back to news Sept. 12, 2016

Bringing Speech Services to Rural Schools

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Shekinah Christian School, located in Plain City, Ohio, does not provide on-site speech-language services for its students — the costs are simply too high for the small, private school. As part of its ongoing efforts to bring much-needed screening and intervention services to underserved communities, Ohio State’s Speech-Language-Hearing Clinic launched a pilot program with Shekinah this past summer.

 

“We met with school representatives in early 2016 and, in March, began testing more than 60 students in kindergarten through eighth grade,” said Nadine Whiteman, clinical supervisor at Ohio State’s clinic. “Many of the children had never been screened for hearing or speech-language abilities, and we realized that we needed to be in the school for a concentrated period of time.”

For eight weeks Whiteman and graduate students Jenny Fair and Makenzie Laase worked with students to improve their articulation. They specifically addressed the challenging errors for the “r” and “s” sounds. 

“By age five, children should be able to pronounce the 'r' and the 's' speech sounds, which frequently occur in the English language,” explained Whiteman. "Not pronouncing correct r’s can have a ripple effect if not addressed in a timely manner. Children may become more self-conscious of their speech, spelling may be affected adversely and they may withdraw from participation in discussions and activities."

How do you assess a sound? And how do you teach a child to produce the correct sound?

Ultrasound imaging.

“Ohio State’s Speech-Language-Hearing Clinic recently began utilizing ultrasound technology,” said Whiteman. “Using ultrasound biofeedback allows children to see and visualize the tongue as it moves, something not possible in traditional speech therapy.”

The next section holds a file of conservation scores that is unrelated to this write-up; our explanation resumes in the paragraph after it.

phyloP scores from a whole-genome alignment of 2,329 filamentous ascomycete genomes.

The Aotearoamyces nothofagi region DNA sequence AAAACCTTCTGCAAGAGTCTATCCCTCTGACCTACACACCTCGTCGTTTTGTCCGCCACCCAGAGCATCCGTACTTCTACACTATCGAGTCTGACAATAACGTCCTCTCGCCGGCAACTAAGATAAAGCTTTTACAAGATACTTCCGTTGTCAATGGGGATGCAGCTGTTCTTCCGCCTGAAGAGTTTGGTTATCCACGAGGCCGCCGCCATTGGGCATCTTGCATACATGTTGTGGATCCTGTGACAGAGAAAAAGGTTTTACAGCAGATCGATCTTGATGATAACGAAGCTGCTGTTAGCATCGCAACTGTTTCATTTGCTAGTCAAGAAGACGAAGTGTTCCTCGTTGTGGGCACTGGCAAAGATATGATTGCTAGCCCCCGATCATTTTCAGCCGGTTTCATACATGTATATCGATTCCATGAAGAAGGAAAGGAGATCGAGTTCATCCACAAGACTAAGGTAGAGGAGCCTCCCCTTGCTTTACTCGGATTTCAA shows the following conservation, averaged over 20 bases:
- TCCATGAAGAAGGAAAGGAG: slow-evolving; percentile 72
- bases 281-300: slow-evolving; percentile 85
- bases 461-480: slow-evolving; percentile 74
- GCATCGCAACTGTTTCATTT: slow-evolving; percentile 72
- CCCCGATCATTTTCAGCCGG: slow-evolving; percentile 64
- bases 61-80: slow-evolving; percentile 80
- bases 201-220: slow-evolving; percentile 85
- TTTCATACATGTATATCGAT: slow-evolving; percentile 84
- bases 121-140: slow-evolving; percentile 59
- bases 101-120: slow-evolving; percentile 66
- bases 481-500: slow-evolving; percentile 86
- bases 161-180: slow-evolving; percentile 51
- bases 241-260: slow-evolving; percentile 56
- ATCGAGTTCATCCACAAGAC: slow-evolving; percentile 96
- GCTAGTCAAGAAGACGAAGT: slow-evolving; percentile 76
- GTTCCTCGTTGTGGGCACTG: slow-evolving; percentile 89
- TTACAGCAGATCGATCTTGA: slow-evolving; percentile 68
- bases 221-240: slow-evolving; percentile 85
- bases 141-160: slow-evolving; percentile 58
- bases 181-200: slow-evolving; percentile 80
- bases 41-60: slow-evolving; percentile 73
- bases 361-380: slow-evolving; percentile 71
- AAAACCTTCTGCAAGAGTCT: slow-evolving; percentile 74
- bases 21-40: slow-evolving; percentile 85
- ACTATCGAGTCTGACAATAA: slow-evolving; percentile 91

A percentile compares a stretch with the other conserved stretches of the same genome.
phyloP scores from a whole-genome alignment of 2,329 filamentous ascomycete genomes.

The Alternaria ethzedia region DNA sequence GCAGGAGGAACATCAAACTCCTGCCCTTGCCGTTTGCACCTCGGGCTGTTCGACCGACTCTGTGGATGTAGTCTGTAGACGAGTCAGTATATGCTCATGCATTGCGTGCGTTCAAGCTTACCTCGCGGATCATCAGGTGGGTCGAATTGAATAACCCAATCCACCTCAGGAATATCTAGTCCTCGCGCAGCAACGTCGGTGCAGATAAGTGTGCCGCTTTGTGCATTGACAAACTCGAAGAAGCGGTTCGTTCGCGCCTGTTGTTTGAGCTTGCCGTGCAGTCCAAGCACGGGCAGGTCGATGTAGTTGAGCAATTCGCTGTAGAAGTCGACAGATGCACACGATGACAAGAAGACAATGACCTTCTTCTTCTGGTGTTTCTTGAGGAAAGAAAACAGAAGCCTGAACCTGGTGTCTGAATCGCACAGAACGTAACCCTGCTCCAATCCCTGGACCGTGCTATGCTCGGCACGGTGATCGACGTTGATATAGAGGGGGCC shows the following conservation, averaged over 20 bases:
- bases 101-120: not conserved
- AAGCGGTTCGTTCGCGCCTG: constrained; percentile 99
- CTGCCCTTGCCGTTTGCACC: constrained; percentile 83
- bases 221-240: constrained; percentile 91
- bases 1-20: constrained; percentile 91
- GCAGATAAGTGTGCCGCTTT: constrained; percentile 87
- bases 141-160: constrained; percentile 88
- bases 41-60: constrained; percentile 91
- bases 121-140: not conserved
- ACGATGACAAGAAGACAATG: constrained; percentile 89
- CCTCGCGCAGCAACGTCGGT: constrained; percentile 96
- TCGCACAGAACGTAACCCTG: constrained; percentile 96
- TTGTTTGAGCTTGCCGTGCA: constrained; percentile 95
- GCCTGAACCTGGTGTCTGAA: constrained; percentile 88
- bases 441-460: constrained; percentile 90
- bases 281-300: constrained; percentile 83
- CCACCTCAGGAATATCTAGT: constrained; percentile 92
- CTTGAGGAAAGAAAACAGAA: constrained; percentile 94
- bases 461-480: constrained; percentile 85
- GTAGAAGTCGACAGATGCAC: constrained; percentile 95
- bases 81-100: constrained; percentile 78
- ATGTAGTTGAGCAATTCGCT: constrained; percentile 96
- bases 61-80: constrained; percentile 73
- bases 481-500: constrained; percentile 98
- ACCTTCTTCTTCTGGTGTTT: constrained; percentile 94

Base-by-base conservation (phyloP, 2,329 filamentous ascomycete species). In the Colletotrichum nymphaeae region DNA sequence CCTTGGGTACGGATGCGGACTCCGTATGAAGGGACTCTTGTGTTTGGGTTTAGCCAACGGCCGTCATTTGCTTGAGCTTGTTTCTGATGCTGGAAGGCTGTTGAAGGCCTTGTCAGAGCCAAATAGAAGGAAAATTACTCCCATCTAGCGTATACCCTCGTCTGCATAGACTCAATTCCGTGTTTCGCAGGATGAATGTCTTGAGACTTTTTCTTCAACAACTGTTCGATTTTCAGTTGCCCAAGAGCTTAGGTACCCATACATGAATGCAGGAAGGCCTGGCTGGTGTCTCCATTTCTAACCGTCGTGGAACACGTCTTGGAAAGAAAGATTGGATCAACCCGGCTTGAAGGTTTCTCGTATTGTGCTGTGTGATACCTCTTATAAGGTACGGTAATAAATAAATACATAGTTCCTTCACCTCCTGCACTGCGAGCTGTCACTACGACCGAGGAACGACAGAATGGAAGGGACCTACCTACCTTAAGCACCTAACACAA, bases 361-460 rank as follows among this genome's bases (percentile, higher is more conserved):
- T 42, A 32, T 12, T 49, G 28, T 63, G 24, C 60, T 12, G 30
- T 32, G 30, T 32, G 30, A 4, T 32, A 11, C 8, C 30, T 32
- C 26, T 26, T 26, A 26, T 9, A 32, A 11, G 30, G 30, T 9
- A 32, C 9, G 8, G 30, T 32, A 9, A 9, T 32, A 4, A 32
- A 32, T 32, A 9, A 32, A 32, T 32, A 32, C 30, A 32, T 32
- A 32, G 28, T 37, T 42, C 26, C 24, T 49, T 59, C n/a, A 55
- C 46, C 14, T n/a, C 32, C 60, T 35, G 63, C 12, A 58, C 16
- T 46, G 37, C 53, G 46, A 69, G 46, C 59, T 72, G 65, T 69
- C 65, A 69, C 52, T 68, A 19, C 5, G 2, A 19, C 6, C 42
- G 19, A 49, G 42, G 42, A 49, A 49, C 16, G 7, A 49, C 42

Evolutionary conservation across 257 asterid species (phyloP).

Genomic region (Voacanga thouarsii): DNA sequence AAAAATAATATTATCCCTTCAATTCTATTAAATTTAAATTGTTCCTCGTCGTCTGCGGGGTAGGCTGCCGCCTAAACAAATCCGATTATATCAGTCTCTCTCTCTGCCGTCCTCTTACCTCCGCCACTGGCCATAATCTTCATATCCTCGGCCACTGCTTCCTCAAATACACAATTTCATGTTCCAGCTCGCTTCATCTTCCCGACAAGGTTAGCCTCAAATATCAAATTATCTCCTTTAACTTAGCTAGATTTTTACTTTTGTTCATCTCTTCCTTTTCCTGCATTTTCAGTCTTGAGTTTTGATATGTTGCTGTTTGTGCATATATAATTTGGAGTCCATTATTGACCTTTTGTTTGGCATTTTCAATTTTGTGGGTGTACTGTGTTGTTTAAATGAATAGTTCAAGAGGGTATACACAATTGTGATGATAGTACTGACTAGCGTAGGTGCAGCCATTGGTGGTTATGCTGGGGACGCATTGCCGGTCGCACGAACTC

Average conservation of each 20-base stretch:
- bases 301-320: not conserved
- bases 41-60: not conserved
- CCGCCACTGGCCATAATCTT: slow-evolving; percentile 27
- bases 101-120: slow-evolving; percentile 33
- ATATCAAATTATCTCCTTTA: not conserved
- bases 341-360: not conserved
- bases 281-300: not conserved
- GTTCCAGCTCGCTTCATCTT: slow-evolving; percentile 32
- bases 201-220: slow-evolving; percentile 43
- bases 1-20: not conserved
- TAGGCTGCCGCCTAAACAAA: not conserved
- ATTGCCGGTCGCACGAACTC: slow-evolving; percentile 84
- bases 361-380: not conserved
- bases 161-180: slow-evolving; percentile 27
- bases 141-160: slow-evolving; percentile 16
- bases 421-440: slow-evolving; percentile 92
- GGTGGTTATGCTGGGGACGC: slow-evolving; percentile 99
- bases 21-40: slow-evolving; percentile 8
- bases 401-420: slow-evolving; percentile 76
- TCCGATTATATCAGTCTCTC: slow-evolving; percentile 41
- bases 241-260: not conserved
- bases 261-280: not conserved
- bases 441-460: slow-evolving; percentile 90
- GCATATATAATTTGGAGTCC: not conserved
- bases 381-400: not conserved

To use the technology, an ultrasound probe is dabbed with gel and placed under a child’s chin. Sound waves capture real-time images of the tongue, which help the child and the clinician/graduate student see the outline of the tongue’s shape and position.

“It’s really amazing to watch the children when the light bulb goes on,” said Whiteman. “They watch the screen and they have a better understanding of the instructor’s cues. With time and practice, most students will successfully learn the 'r' and 's' sounds.”

Jenny Fair

For graduate student Jenny Fair, having the opportunity to work in the community allows her to put into practice all she has been learning over the last five to six years.

“Fieldwork makes everything more real. It makes me feel like I’m doing what I’m learning."

By the end of the summer term, all of the students in the Shekinah pilot program were progressing with their production of the “r” and “s” sounds.

Brice Kauffman, Shekinah's school administrator, is pleased.

"Can you imagine being a student who is given an opportunity in a single summer to begin overcoming lifelong speech difficulties? I don't think it's an overstatement to call this pilot program life-changing for some students and their families. I anticipate the work that began this summer with our students will lead to enhanced confidence and greater academic success in the future."

Whiteman and her staff will continue to monitor the progress of the students and intend to expand their services to another private school in the area later this fall.

"Something unique and powerful happens when large well-recognized academic institutions like Ohio State collaborate and assist much smaller schools and the students they serve," said Kauffman.

Students & faculty from @ASCatOSU reach out to rural schools to provide #speech services to kids #TownGown #ASCDaily


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